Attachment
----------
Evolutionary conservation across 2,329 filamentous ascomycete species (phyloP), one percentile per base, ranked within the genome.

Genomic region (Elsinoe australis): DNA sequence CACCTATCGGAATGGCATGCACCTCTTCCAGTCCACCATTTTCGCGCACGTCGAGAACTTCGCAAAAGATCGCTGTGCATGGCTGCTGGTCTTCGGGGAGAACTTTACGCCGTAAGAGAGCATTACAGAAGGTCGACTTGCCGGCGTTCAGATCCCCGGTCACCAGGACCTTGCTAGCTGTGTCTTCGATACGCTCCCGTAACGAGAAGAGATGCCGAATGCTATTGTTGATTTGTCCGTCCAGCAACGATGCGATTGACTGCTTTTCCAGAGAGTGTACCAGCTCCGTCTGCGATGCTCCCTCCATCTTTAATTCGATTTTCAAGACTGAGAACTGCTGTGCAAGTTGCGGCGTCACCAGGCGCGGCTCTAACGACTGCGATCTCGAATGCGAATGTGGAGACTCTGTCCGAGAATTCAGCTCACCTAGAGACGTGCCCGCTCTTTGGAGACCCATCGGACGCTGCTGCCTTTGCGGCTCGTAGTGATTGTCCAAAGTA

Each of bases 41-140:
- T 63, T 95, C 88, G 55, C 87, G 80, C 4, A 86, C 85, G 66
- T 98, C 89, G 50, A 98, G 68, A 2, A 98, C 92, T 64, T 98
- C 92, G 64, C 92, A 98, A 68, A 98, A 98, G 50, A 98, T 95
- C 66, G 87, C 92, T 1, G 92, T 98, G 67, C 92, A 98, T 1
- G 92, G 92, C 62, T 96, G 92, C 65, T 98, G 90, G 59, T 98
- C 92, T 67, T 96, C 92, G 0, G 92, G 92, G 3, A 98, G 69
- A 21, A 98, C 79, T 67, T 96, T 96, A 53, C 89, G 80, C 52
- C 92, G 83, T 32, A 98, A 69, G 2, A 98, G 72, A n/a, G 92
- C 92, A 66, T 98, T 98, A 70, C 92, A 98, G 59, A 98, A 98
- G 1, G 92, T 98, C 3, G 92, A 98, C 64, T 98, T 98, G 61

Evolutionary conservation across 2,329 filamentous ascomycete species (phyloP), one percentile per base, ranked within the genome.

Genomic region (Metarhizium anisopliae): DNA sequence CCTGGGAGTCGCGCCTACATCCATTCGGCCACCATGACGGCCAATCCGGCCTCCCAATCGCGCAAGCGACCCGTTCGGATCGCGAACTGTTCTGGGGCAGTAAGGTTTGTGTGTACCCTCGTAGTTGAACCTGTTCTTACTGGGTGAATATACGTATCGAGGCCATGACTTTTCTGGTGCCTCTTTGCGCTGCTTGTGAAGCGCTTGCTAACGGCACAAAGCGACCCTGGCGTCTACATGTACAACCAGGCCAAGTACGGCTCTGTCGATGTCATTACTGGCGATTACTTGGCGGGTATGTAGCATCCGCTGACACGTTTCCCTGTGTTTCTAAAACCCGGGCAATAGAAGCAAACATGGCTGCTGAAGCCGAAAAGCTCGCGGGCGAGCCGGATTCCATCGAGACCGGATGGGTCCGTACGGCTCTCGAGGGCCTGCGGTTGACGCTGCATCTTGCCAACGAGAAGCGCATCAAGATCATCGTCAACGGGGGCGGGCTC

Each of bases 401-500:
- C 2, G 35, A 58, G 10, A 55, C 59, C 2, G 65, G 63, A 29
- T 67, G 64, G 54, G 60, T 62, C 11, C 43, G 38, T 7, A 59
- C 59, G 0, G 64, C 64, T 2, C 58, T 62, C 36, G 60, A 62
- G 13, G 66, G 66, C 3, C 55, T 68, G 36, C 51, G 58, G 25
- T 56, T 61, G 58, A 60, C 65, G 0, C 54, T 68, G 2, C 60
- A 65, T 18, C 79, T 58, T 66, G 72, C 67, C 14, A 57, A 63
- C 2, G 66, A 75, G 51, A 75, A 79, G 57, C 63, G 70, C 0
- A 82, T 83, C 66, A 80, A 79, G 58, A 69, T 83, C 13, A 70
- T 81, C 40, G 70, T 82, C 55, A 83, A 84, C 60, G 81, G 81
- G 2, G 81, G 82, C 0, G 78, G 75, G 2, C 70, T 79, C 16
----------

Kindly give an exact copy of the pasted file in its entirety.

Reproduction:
Evolutionary conservation across 2,329 filamentous ascomycete species (phyloP), one percentile per base, ranked within the genome.

Genomic region (Elsinoe australis): DNA sequence CACCTATCGGAATGGCATGCACCTCTTCCAGTCCACCATTTTCGCGCACGTCGAGAACTTCGCAAAAGATCGCTGTGCATGGCTGCTGGTCTTCGGGGAGAACTTTACGCCGTAAGAGAGCATTACAGAAGGTCGACTTGCCGGCGTTCAGATCCCCGGTCACCAGGACCTTGCTAGCTGTGTCTTCGATACGCTCCCGTAACGAGAAGAGATGCCGAATGCTATTGTTGATTTGTCCGTCCAGCAACGATGCGATTGACTGCTTTTCCAGAGAGTGTACCAGCTCCGTCTGCGATGCTCCCTCCATCTTTAATTCGATTTTCAAGACTGAGAACTGCTGTGCAAGTTGCGGCGTCACCAGGCGCGGCTCTAACGACTGCGATCTCGAATGCGAATGTGGAGACTCTGTCCGAGAATTCAGCTCACCTAGAGACGTGCCCGCTCTTTGGAGACCCATCGGACGCTGCTGCCTTTGCGGCTCGTAGTGATTGTCCAAAGTA

Each of bases 41-140:
- T 63, T 95, C 88, G 55, C 87, G 80, C 4, A 86, C 85, G 66
- T 98, C 89, G 50, A 98, G 68, A 2, A 98, C 92, T 64, T 98
- C 92, G 64, C 92, A 98, A 68, A 98, A 98, G 50, A 98, T 95
- C 66, G 87, C 92, T 1, G 92, T 98, G 67, C 92, A 98, T 1
- G 92, G 92, C 62, T 96, G 92, C 65, T 98, G 90, G 59, T 98
- C 92, T 67, T 96, C 92, G 0, G 92, G 92, G 3, A 98, G 69
- A 21, A 98, C 79, T 67, T 96, T 96, A 53, C 89, G 80, C 52
- C 92, G 83, T 32, A 98, A 69, G 2, A 98, G 72, A n/a, G 92
- C 92, A 66, T 98, T 98, A 70, C 92, A 98, G 59, A 98, A 98
- G 1, G 92, T 98, C 3, G 92, A 98, C 64, T 98, T 98, G 61

Evolutionary conservation across 2,329 filamentous ascomycete species (phyloP), one percentile per base, ranked within the genome.

Genomic region (Metarhizium anisopliae): DNA sequence CCTGGGAGTCGCGCCTACATCCATTCGGCCACCATGACGGCCAATCCGGCCTCCCAATCGCGCAAGCGACCCGTTCGGATCGCGAACTGTTCTGGGGCAGTAAGGTTTGTGTGTACCCTCGTAGTTGAACCTGTTCTTACTGGGTGAATATACGTATCGAGGCCATGACTTTTCTGGTGCCTCTTTGCGCTGCTTGTGAAGCGCTTGCTAACGGCACAAAGCGACCCTGGCGTCTACATGTACAACCAGGCCAAGTACGGCTCTGTCGATGTCATTACTGGCGATTACTTGGCGGGTATGTAGCATCCGCTGACACGTTTCCCTGTGTTTCTAAAACCCGGGCAATAGAAGCAAACATGGCTGCTGAAGCCGAAAAGCTCGCGGGCGAGCCGGATTCCATCGAGACCGGATGGGTCCGTACGGCTCTCGAGGGCCTGCGGTTGACGCTGCATCTTGCCAACGAGAAGCGCATCAAGATCATCGTCAACGGGGGCGGGCTC

Each of bases 401-500:
- C 2, G 35, A 58, G 10, A 55, C 59, C 2, G 65, G 63, A 29
- T 67, G 64, G 54, G 60, T 62, C 11, C 43, G 38, T 7, A 59
- C 59, G 0, G 64, C 64, T 2, C 58, T 62, C 36, G 60, A 62
- G 13, G 66, G 66, C 3, C 55, T 68, G 36, C 51, G 58, G 25
- T 56, T 61, G 58, A 60, C 65, G 0, C 54, T 68, G 2, C 60
- A 65, T 18, C 79, T 58, T 66, G 72, C 67, C 14, A 57, A 63
- C 2, G 66, A 75, G 51, A 75, A 79, G 57, C 63, G 70, C 0
- A 82, T 83, C 66, A 80, A 79, G 58, A 69, T 83, C 13, A 70
- T 81, C 40, G 70, T 82, C 55, A 83, A 84, C 60, G 81, G 81
- G 2, G 81, G 82, C 0, G 78, G 75, G 2, C 70, T 79, C 16